SIP -- Session Initiation Protocol D. Willis Working Group B. Campbell Internet-Draft dynamicsoft Inc. Expires:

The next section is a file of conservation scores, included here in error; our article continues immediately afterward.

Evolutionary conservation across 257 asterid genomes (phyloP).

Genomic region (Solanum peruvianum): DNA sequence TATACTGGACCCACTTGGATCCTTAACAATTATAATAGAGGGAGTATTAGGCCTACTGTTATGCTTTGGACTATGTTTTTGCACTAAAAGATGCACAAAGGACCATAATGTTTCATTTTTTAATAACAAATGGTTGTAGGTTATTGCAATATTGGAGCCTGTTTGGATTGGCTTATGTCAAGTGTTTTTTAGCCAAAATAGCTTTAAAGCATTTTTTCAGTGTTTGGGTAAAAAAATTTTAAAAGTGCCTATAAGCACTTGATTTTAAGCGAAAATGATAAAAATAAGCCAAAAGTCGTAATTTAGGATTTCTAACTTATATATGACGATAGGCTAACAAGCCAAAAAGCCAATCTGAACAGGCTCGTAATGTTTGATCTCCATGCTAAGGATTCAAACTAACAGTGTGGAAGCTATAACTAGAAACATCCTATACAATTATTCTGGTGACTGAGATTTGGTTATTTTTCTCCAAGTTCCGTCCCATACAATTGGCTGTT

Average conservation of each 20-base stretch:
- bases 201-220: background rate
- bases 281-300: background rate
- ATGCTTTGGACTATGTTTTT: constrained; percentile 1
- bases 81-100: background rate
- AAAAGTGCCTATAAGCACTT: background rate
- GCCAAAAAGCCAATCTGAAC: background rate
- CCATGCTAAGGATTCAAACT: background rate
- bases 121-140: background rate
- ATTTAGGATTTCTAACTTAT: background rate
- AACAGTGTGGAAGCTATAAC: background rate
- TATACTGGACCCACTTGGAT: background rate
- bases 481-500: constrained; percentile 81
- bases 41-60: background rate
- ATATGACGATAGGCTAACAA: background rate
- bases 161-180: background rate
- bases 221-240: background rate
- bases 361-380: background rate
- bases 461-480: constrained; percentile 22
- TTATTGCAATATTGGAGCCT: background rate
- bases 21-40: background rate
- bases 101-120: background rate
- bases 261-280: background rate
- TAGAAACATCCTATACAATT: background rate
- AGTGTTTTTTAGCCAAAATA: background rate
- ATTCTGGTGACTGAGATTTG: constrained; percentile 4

August 13, 2003 FebApril 12, 2004 October 13, 2003 Session Initiation Protocol Extension to Assure Congestion Safety draft-ietf-sip-congestsafe-01draft-ietf-sip-congestsafe-02 Status of this Memo This document is an Internet-Draft and is in full conformance with all provisions of Section 10 of RFC2026. Internet-Drafts are working documents of the Internet Engineering Task Force (IETF), its areas, and its working groups. Note that other groups may also distribute working documents as Internet-Drafts. Internet-Drafts are draft documents valid for a maximum of six months and may be updated, replaced, or obsoleted by other documents at any time. It is inappropriate to use Internet-Drafts as reference material or to cite them other than as "work in progress." The list of current Internet-Drafts can be accessed at http:// www.ietf.org/ietf/1id-abstracts.txt. The list of Internet-Draft Shadow Directories can be accessed at http://www.ietf.org/shadow.html. This Internet-Draft will expire on August 13, 2003.April 12, 2004. Copyright Notice Copyright (C) The Internet Society (2003). All Rights Reserved. Abstract The Session Initiation Protocol allows the use of UDP for transport of SIP messages. The use of UDP inherently risks network congestion problems, as UDP itself does not define congestion prevention, avoidance, detection, or correction mechanisms. This problem is aggravated by large SIP messages which fragment at the UDP level. Transport protocols in SIP are also negotiated on a per-hop basis, at the SIP level, so SIP proxies may convert from TCP to UDP and so forth. This document defines what it means for SIP nodes to be congestion safe and specifies an extensionby which a SIP User Agent may require that its requests are treated in a congestion safe manner.not sent over UDP or other transports having congestion-related characteristics similar to those of UDP. Table of Contents 1. Terminology . . . . . . . . . . . . . . . . . . . . . . . . .3 2. Background . . . . . . . . . . . . . . . . . . . . . . . . . .3 3. DefinitionScope of Congestion Safety for SIPWork . . . . . . . . . . . 3. . . . . . . . . . . . 4 4. Assuring Transitive Congestion SafetyCongestion-Managed Transport with Require and Proxy-Require . . . 4. . . . . . . . . . . . . . 5 5. Responsible use ofNew Behaviors at SIP over UDPNodes . . . . . . . . . . . . . . . 4. . 5 5.1 Requirements For Use of SIP Over UDPBehavior at the UAC . . . . . . . . . . . . . . . . . . . . 5 5.1.1 Sending a Request . . . . . . . . . . . . . . . . . . . . . 5 5.1.2 Receiving a 514 Response to a Request . . . . . . . . . . . 6 5.1.3 Receiving a 515 Response to a Request . . . . . . . . . . . 6 5.1.4 Receiving a 516 Response to a Request . . . . . . . . . . . 6 5.2 Pacing SIP Requests Over UDPBehavior at the Proxy . . . . . . . . . . . . . . . . . . . 6 188.8.131.52 Proxy Rejects Request That Would Require UDP FragmentationRequiring Congestion Management When Route with Congestion Management Not Available . . . . 7 5.4 Server5.2.2 Proxy Rejects Request Because Response CouldNot Be Sent SafelyRequiring Congestion Management When Forwarding That Request Would Induce Fragmentation . . . . . . . . . . . . . . . . . . . . . . . 7 5.2.3 Forwarding of Responses . . . . . 9 6. Syntax of Extensions and Changes to SIP Specifications. . . . 9 7.. . . . . . . . . 7 5.3 Behavior at the UAS . . . . . . . . . . . . . . . . . . . . 8 6. IANA Considerations . . . . . . . . . . . . . . . . . . . . . 9 8.8 7. Acknowledgements . . . . . . . . . . . . . . . . . . . . . . . 109 Normative References . . . . . . . . . . . . . . . . . . . . . 1110 Authors' Addresses . . . . . . . . . . . . . . . . . . . . . . 1110 Intellectual Property and Copyright Statements . . . . . . . . 1211 1. Terminology The key words "MUST", "MUST NOT", "REQUIRED", "SHALL", "SHALL NOT", "SHOULD", "SHOULD NOT", "RECOMMENDED", "MAY", and "OPTIONAL" in this document are to be interpreted as described in RFC 2119 [RFC2119]. 2. Background The Session Initiation Protocol RFC 3261 provides application support over multiple transport protocols, including UDP and TCP. Extensions to support SCTP are under consideration, and other transport protocols may be proposed for future use. Transport negotiation is not "end to end" with SIP. Instead, each SIP hop individually determines which transport to use.use towards the next hop. For example, a User Agent (UA)Client (UAC) may use TCP to talk to a proxy, that proxy my use UDP to talk to another proxy, and that second proxy may use SCTP to talk to a destination UA.User Agent Server (UAS). UDP has inherent issues with congestion management.management or reliability. The protocol has notno explicit mechanisms for avoiding, detecting, or adapting to network congestion. SIP attempts to deal with this in two ways: 1. Retransmission timers with exponential back offs. 2. Attempting to limit the size of transmissions over UDP to reduce the effects of fragmentation. This would appear to be an incomplete solution. One solution might be to deprecateThe fundamental problem with UDP entirely for SIP. However, thereis a large installed base using UDP, and there are legitimately places where UDP appears to be quite useful such as tiny mobile phones and in extremely high-volume proxies connecting over dedicated networks. As an alternative, this draft: 1. Defines what it means for a SIP node to be "congestion-safe". 2. Defines a mechanism whereby a congestion-safe UA may requirethat any proxy processing its requests be congestion safe. 3. Defines ait provides no feedback mechanism whereby a proxy may rejectto allow a request that it would be forcedsender to fragment, and in so doing informpace its transmissions against the originating UAreal performance of relevant sizing parameters. 4. Defines a mechanism whereby a server may reject requests that would result in responses that might not be transmitted congestion-safely ifthe request itself was not received in a congestion-safe manner. 3. Definitionnetwork. While this tends to have no significant effect on extremely low-volume sender-receiver pairs, the impact of Congestion Safety for SIP A SIP nodehigh-volume relationships on the network can be considered "congestion safe" if it never emits a request or response in a manner not known to be congestion safe. Requests may be considered congestion-safe if any one ofsevere. Consider the following criteria is met: 1. The transport toward the next SIP hop is TCP, SCTP, or other transport providing congestion control andscenario, wherein the next hoptraffic between multiple UAs is known to be either a UA or a congestion-safe proxy. 2. The transport toward the next hop is UDP, the next hop is known to be a UA or congestion-safe proxy, and the network between the two is known to support congestion management at a lower layer. Note that this is an uncomoon case in typical Internet applications. 3. If the only available transport toward the next hop is UDP and the next hop is known to be a UA or congestion-safe proxy, the request MAY be transmitted over UDP or rejected by local policy. If the request is transmitted over UDP, the procedures described under the heading "Responsible use of SIP over UDP" in this document MUST be followed. Responses may be considered congestion-safe if any one of the following criteria is met: 1. The request was congestion-safe, as defined above. 2. The response is no larger than the request. The preceding uses the phrase "the next hop is known to be either a UA or a congestion-safe proxy." Such knowledge may be derived either through administrative configuration or through use of the Proxy-Require mechanism defined herein under the heading "Assuring Transitive Congestion Safety with Proxy-Require". 4. Assuring Transitive Congestion Safety with Proxy-Require SIP provides a mechanism whereby a user agent making a request can be assured that any proxy servicing that request support a specific extension or set of behavior. To do so, the user agent includes a "Proxy-Require" header field with a value indicating a tag for the specific extension or behavior required. There is an IANA registration process for these tags. As per , proxies not recognizing a specific tag or unwilling to support the associated behavior reject a request referencing that tag with a 420 response, which has the semantic "Unsupported". We herein define a tag value of "congestion-safe". A proxy forwarding a request containing a Proxy-Require with this tag value MUST manifest the property of congestion-safety as defined by this document. 5. Responsible use of SIP over UDP The fundamental problem with UDP is that it provides no feedback mechanism to allow a sender to pace its transmissions against the real performance of the network. While this tends to have no significant effect on extremely low-volume sender-receiver pairs, the impact of high-volume relationships on the network can be severe. Consider the following scenario, wherein the traffic between multiple UAs is funnelled throughfunnelled through a single proxy-proxy relationship. Example of large-fan out/fan-in likely to encounter congestion: UA1----\ /----UA10 UA2-----\ /-----UA11 UA3------\ /------UA12 UA4-------\ /-------UA13 UA5--------P1------P2--------UA14 UA6-------/ \-------UA15 UA7------/ \------UA16 UA8-----/ \-----UA17 UA9----/ \----UA18 Figure 1 In this scenario, any requests from UA(1..9) to UA(10..18) traverse the proxy-proxy link P1<-->P2. Assuming current SIP practices, if this link is UDP and every UA emits a request simultaneously, each proxy will insert nine (one for each UA) requests, resulting in eighteen simultaneous requests on the P1<-->P2 link. Each request may require retransmissions, and large requests may require fragmentation to fit the link MTU -- at the worst case, producing more than one hundred packets per request, or approximately 2,000 simultaneously expressed packets in this scenario. If the capacity of link P1<-->P2 is inadequate to deliver these messages within the SIP retransmission window, the originating UAs (or the proxies, if acting in transaction-stateful mode) generate retransmissions, further compounding the problem into a "retransmission storm". Real-world scenarios may scale far more seriously. It is not unreasonable to assume that there may be tens of thousands of UAs on each side of the network. Clearly the best thing to do is to use a more sophisticated transport protocol (TCP, SCTP, etc.) between P1 and P2, and between each UA and its associated proxy. If this is not feasible, it may be necessary to fall back to UDP.It should be noted that the fundamental problem not just between UAs and proxies, but whenever there is a high fan-out or fan-in ratio. If in the above example, each UA were behind a "residential proxy", the problem would occur in similar fashion. 3. Scope of Work One solution might proposebe to deprecate UDP entirely for SIP. However, there is a large installed base using UDP, and there are legitimately places where UDP appears to be quite useful such as tiny mobile phones and in extremely high-volume proxies connecting over dedicated networks. As an alternative, this draft defines mechanisms whereby: 1. a UAC may require that any proxy processing its requests transmit those requests over a transport protocol providing congestion management. 2. a UAC may inform a UAS receiving its requests that those requests were transmitted over a route supporting congestion management, and require that that UAS respond in similar fashion. 3. A proxy may reject requests that SIP ALWAYS use a congestion-controlledrequire congestion-managed transport to talk to proxies, andwhen that proxy finds that the only fall backroute it has to UDP whenthe next hop is a UA. The primary problem with this approach isover transport that in general, a SIP nodedoes not and cannot know whether the next node is a UA or a proxy -- it is this ability to "insert" proxies into a sequence that provides much of the flexibility of SIP.support congestion management. 4. A secondary problem isproxy may reject requests that would be fragmented, even if the next hop isfor requests that do not indicate a UA, some UAs are sufficienty high volume, and some links sufficiently narrow,requirement for congestion-managed transport. 5. A UAS may reject requests that congestion might stillwould result from the incautious use of UDP. 5.1 Requirements For Use of SIP Over UDP The previously described problems within responses that require congestion-managed transport if the general use oforiginating request did not require congestion-managed transport. Note that SIP over UDP lead to the following two requirements for the use of UDP ashas no fundamental mechanism whereby a transport protocol for SIP: 1. Large messages MUST NOT be transmitted over UDP. The SIP specification provides basic guidanceproxy may reject a response. This precludes requiring congestion management for UAs. Congestion-safe proxies MUST follow the procedures described below under the heading "Proxy Rejects Request That Would Require UDP Fragmentation." UAs MAY also make use of the MTU feedback techniques in that section. 2. Nodes sending requests over UDP MUST pace those requestsresponses being processed by a proxy except as described underprovided by the heading "Pacing SIP requests over UDP." Response messages SHOULD be constrainedoriginal request. If, due to be smaller thanan issue of network topology change or similar event between the MTUs established for requests byprocessing of the preceding mechanisms,request and systems implementors should remain aware that SIP provides limited support for managingthe processing of the response sizes. Further experience may indicateby a need for further control over response handling. 5.2 Pacing SIP Requests Over UDP One simple wayproxy the only path available to describethe congestion problemproxy is that UDP lets us send packets without knowing whether those packets are arriving. The simplest approach to dealing with this atnot congestion managed, the application level isproxy has no choice but to send a request, then wait for some sort ofthe response indicatingover that the request was received before sending anything else. This produces an effect described by some as "ping-ponging" -- traffic bounces backpath. It's not perfect, but seems to be all we can do at this time. 4. Assuring Transitive Congestion-Managed Transport with Require and forth between two nodes likeProxy-Require SIP provides mechanisms whereby a ping-pong ball or tennis ball inuser agent making a match. Since there's only one ball in play between any two players atrequest can be assured that any given time, mostproxy servicing or UAS responding to that request support a specific extension or set of behavior. To be assured that a proxy servicing the request meets the requirements, the potentialUAC includes a "Proxy-Require" header field with a value indicating a tag for congestion cascades is eliminated. This pacingthe specific extension or behavior required. As per , proxies not recognizing a specific tag or serialization approachunwilling to support the associated behavior reject a request referencing that tag with a 420 response, which has the side-effect of significantly reducingsemantic "Bad Extension". To be assured that a UAS responding to a request meets the maximum throughput, as transmission occurs in only one direction atrequirements, the UAC includes a time and there is at least"Require" header field with a 2xRTT delay between transmissions. More sophisticated algorithms such as those in TCP and SCTP have been developed to address this, and it would be inappropriatevalue indicating a tag for the specific extension or behavior required. As per , UASs not recognizing a specific tag or unwilling to duplicate that work here. Consequently, if greater efficiency is required thansupport the associated behavior reject a request referencing that provided by this simple approach, implementors should use TCP, SCTP, or another such protocol. But if one absolutely must use UDP, this approach works, andtag with a 420 response, which has the semantic "Bad Extension". We herein define a an option-tag value of "congestion-managed". There is reasonably efficientan IANA registration process for these tags defined in , and the most likely application"IANA Considerations" of "edge proxy" to UA and other proxies with large fan-outs to individual low-volume nodes. SIP has two sortsthis document fulfills the requirements of request transactions: "invite" and "non-invite" tranactions. Invite transaction usethe IANA registration process. 5. New Behaviors at SIP Nodes 5.1 Behavior at the UAC 5.1.1 Sending a three way sequence of "request, response, acknowledgement"Request A UAC exercising this extension adds a Require header field and may includea "provisional response" betweenProxy-Require header field value including the option tag "congestion-managed" to each request. For any request and response steps. Non-invite transactions use a two-way "request, response" sequence, and may also have a provisional response althoughthat behavior has been deprecated. Congestion-safe use of SIP over UDP requires waiting for some sort of response to aexercises this extension (i.e., contains the "congestion-managed" option tags), the UAC MUST transmit the request (orusing a timeout, which has backoff properties) before sending another request toprotocol that same destination. A congestion-safe SIP node (UA or proxy) MUST NOT sendsupports congestion maangement. Any UA supporting this extension SHOULD exercise this extension on all initial requests. 5.1.2 Receiving a request514 Response to a given next-hop if there isRequest A 514 response (semantic "No available route with congestion management) indicates that an existing request tointermediate proxy found that destination which hasits only vailable routes toward the required next hop did not received some sort of response. The existing transaction MUST either receivesupport congestion management. A UA receiving a 514 response (final or provisional)has the options of giving up, trying the request without the "Proxy-Require: congestion-management" (which will likely return a 516) or time-out beforetrying a new request can be madedifferent set of proxies, presumably through using a different pre-loaded Route header field. 5.1.3 Receiving a 515 Response to that next-hop. This effectivelya Request A 515 response (semantic "Response requires congestion-safe proxiescongestion management") indicates that the response generated by the UAS responding to act in a transaction-stateful manner onthe request is larger than the UAS' understanding of path MTU and that the UAS does not know that the route indicated by the VIA headers is over congestion-managed transport. A UAC receiving a per-next-hop destination basis, at least515 to a request may either retry the extent of tracking whether some sort ofrequest is pendingin a congestion-managed manner (adding the "congestion-managed" option tag to each next-hop and correlating provisionalRequire and final responses to thatProxy-Require)) or abandon the request. Some may argue5.1.4 Receiving a 516 Response to a Request A 516 response (semantic "Proxying of request would induce fragmentation") indicates that this puts an excessive burden ontoa proxy forwarding the SIP node, and that implementationsrequest detected that are "congestion-safe" per this specification will have reduced performance when used with UDP over a shared or public network. We counterthe request was larger than the next hop link MTU from that congestion-safe transport protocols are readily available,proxy and that network users which insist on using unsafe transports (such as UDP) MUST be responsible for assuringthe transport protocol toward that they donext hop does not impedesupport congestion management. A UAS receiving a 516 response may retry the function of other users ofrequest with a "Proxy-Require: congestion-management" added (which will probably return a 514), retry the network, even atrequest using an alternate route, or abandon the expense of reducing their own efficiency. It is simply irresponsible to "blast away"request. 5.2 Behavior at the network without regard for congestion or its impact on other users of the network. 5.3Proxy Rejects Request That Would Require UDP FragmentationA proxy may be faced withforwarding a request to delivercontaining a large messageProxy-Require with this tag value MUST trasmit that request using UDP as a transport. Fragmentation of such messages is problematic in several ways. Loss of any fragment requires time-out and retransmission of the message. The fragments are commonly transmitted out the interface at local interface (usually LAN) rates, without awareness of intervening network conditions. For these reason, we believe it in generala bad practicetransport protocol (such as TCP) supporting congestion-management. All proxies SHOULD attempt to send large requests over UDP. Whilereduce fragmentation following the actual MTU ofprocedure described below. 5.2.1 Proxy Rejects Request Requiring Congestion Management When Route with Congestion Management Not Available When a link may not be known, common practice seems to indicateSIP proxy processing a request marked with a Proxy-Require header field containing the value "congestion-managed" determines that the local interface MTUnext hop is likely to bereachable only via a reasonable approximation. Wheretransport proocol not supporting congestion management (such as UDP) the actual path MTU is known,proxy MUST reject that value should be used instead.request with a 514 response. 5.2.2 Proxy Rejects Request Not Requiring Congestion Management When Forwarding That Request Would Induce Fragmentation When a congestion-safeSIP proxy supporting this extension and processing a request not marked with a Proxy-Require header field containing the value "congestion-managed" determines that the next hop is reachedreachable only via UDP,a transport protocol not supporting congestion management (such as UDP) and thatthe size of the request is larger than the effectiveMTU towardof the interface towards that hop and would consequently be fragmented,next hop, the proxy MUST reject that request with a 513516 response. The base SIP specification provides minimal guidance on dealing with oversized requests. There is an error response code, 513, with the semantic "request too large" that seems applicable. However, SIP provides no guidance on how to indicate what size might be allowed. We define here two5.2.3 Forwarding of Responses When any proxy supporting this extension header fields that may be used inforwards a 513request or response to indicate by the rejecting proxy the sizeand there is a choice of message allowed by that proxy. The extension header field "Proxy-Max-Size" may be used to indicatetransport protocols toward the largest allowable request tonext hop, the originating UA. Theproxy SHOULD choose a transport protocol supporting congestion management if one is available. When a proxy supporting this extension forwards a response containing a Proxy-Require header field "Proxy-Seen-Size" may be used to indicate the size ofwith the rejected requestoption-tag "congestion-managed" as calculated by the rejecting proxy. In both cases,a value and the sizerelevant Via header field value used indicatesallows for a choice of transport protocols, the SIP message size, which does not include IP orproxy MUST select a transport protocol overhead. A congestion-safesupporting congestion management if such a transport is available. SIP provides no mechanism whereby a proxy which rejectsmay reject a request based on size SHOULD includeresponse. Consequently, proxies may receive responses that require fragmentation over a "Proxy-Max-Size" header field withtransport not supporting congestion management. One example of a value indicating the largest size message allowed bysituation where this proxy onmight be expected to occur is as follows: A UAC not supporting this link. Ifextension makes a Proxy-Max-Size header field is sent,request via UDP. This request transits the proxy MUST also include a "Proxy-Seen-Size" header indicating the size of the request as seen at this proxy. A UA receivingin question without inducing fragmentation. The responding UAS generates a 513response hasthat is larger than the options of giving up, trying a smaller request, or trying a different set of proxies. Should it chooserequest. When the proxy prepares to try a smallersend the request, it may estimate the size of the largest messagefinds that can be sent by takingthe original request size, subtracting it from the value ofincrease in size now requires fragmentation. Discarding the Proxy-Seen-Size header field, and subtracting thatresponse would result from the value of the Proxy-max-Size header field. Note thatin a UA SHOULD NOT repeatedly downsizetimeout and retry a request. This technique is not an adequate replacement for TCP's Path MTU Discovery. Anyretransmission of the request that has been rejectedand response, thereby doing more harm than once with a 513 SHOULD eithergood. There seems to be abandoned or re-issued over congestion-safe channels. 5.4 Server Rejects Request Because Response Could Not Be Sent Safelynothing that the proxy can do to correct the situation, so it MUST forward the response as specified in . 5.3 Behavior at the UAS A user agent server server (UAS) receiving a SIP request generates a resposneresponse to that request. Delivery of this response may raise issues of congestion-safety.congestion management. Because SIP requires that responses traverse exactly the reverse of the route taken by the request (recorded in the Via: header fieldsfield values), the server has no options about routing the response. If the request was delivered in a congestion-safecongestion-managed manner, it can be safely assumedis likely that the response will also be returned in a congestion-safecongestion-managed manner, as it must traverse exactly this recorded route. However, if the request was NOT received in a congestion-safecongestion-managed manner, the server cannot negotiate a congestion-safecongestion-managed path for the response, as the response must follow the path of the request. IfWhen a UAS supporting this extension responds to a request over a route supporting congestion management (as indicated by the sizepresence of the generated response is less thancongestion-managed option tag in the size ofrequest), the received request, it may be reasonably assumed that sinceUAS MUST include the request arrived intact,congestion-managed option tag in a "Proxy-Require" header field in the response. Furthermore, it MUST transmit that response of equal or smaller sizeusing a protocol supporting congestion management. If it is likelyunable to traversetransmit the reverse of that path succesfully. However, no such assumptions can be made about responses that are larger thanresponse using a protocol supporting congestion management, it MUST reject the request and return an error response using response code 515, which has the corresponding request.semantic of "Response requires congestion management." When a congestion-safe serverUAS supporting this extension generates a response to a request that is larger than the requestUAS' understanding of path MTU and that request was not received over a congestion-safe channel,congestion-managed route (as indicated by the presence of a "Require: congestion-managed"), it cannot be assumed that the response can be safely transmitted. An unsafe response cannot be transmitted by a congestion-safe server. InsteadAs the server MUSTUAS cannot respond safely, it SHOULD reject the request and return an error response using response code 514,515, which has the semantic of "Response Could Not Be Sent Safely". A UA receiving a 514 response to arequires congestion management". Note that this does not absolutely preclude fragmentation of the response, as the request may either retrybe fragmented by intervening routers. However, this sort of fragmentation is outside of the request in a congestion-safe mannerUAS' capacity to detect or abandon the request.control. 6. Syntax of Extensions and Changes to SIP Specifications The syntax for the Proxy-Max-Size header field is: Proxy-Max-Size = "Proxy-Max-Size" HCOLON 1*DIGIT The syntax for the Proxy-Seen-Size header field is: Proxy-Seen-Size = "Proxy-Seen-Size" HCOLON 1*DIGIT 7.IANA Considerations This document defines the SIP extension header fields "Proxy-Max-Size" and "Proxy-Seen-Size" ",option tag "congestion-managed" which IANA will add to the registry of SIP header fieldsoption tags defined in . This document alsodefines the SIP option tag "congestion-safe"response code 514, with the semantic "No congestion-managed route available" which IANA will add to the registry of SIP option tagsresponse codes defined in . in the section for 5xx clase response codes. This document alsodefines the SIP response code 514,515, with the semantic "Response Cannot Be Sent Safely"requires congestion management" which IANA will add to the registry of SIP response codes defined in  in the section for 5xx clase response codes. This document defines the SIP response code 516, with the semantic "Proxying of request would induce fragmentation" which IANA will add to the registry of SIP response codes defined in  in the section for 5xx clase response codes. The following is the registration for the Proxy-Max-Size header field:congestion-managed option tag: RFC Number: RFCXXXX [Note to IANA: Fill in with the RFC number of this specification.] Header Field Name: Proxy-Max-Size Compact Form: noneOption Tag: congestion-managed The following is the registration for the Proxy-Seen-Size header field:SIP response code 514: RFC Number: RFCXXXX [Note to IANA: Fill in with the RFC number of this specification.] Header Field Name: Proxy-Seen-Size Compact Form: noneResponse Code: 514 No available route with congestion management The following is the registration for the congestion-safe option tag:SIP response code 515: RFC Number: RFCXXXX [Note to IANA: Fill in with the RFC number of this specification.] Option Tag: congestion-safeResponse Code: 515 Response requires congestion management The following is the registration for the SIP response code 514:516: RFC Number: RFCXXXX [Note to IANA: Fill in with the RFC number of this specification.] Response Code: 514 Response Cannot Be Sent Safely 8.516 Proxying of request would induce fragmentation 7. Acknowledgements Robert SparksThis document is a product of the SIP Working Group and Jonathan Rosenberg argued with us vociferously overcontains input from many contributors in that group. The named authors of this topic and contributed substantial insight.document claim no personal contribution to the content excecpt as provided in their capacity as participants in the working group. Rather, they have attempted to act only in an editorial fashion, documenting the consensus of the working group as it emerged. Somebody had to do the typing. Normative References  Bradner, S., "The Internet Standards Process -- Revision 3", BCP 9, RFC 2026, October 1996.  Bradner, S., "Key words for use in RFCs to Indicate Requirement Levels", BCP 14, RFC 2119, March 1997.  Postel, J. and J. Reynolds, "Instructions to RFC Authors", RFC 2223, October 1997.  Rosenberg, J., Schulzrinne, H., Camarillo, G., Johnston, A., Peterson, J., Sparks, R., Handley, M. and E. Schooler, "SIP: Session Initiation Protocol", RFC 3261, June 2002.  Mankin, A., Bradner, S., Mahy, R., Willis, D., Ott, J. and B. Rosen, "Change Process for the Session Initiation Protocol (SIP)", BCP 67, RFC 3427, December 2002. Authors' Addresses Dean Willis dynamicsoft Inc. 5100 Tennyson Parkway Suite 1200 Plano, TX 75028 US Phone: +1 972 473 5455 EMail: email@example.com URI: http://www.dynamicsoft.com/ Ben Campbell dynamicsoft Inc. 5100 Tennyson Parkway Suite 1200 Plano, TX 75028 US Phone: +1 972 473 5452 EMail: firstname.lastname@example.org URI: http://www.dynamicsoft.com/ Intellectual Property Statement The IETF takes no position regarding the validity or scope of any intellectual property or other rights that might be claimed to pertain to the implementation or use of the technology described in this document or the extent to which any license under such rights might or might not be available; neither does it represent that it has made any effort to identify any such rights. 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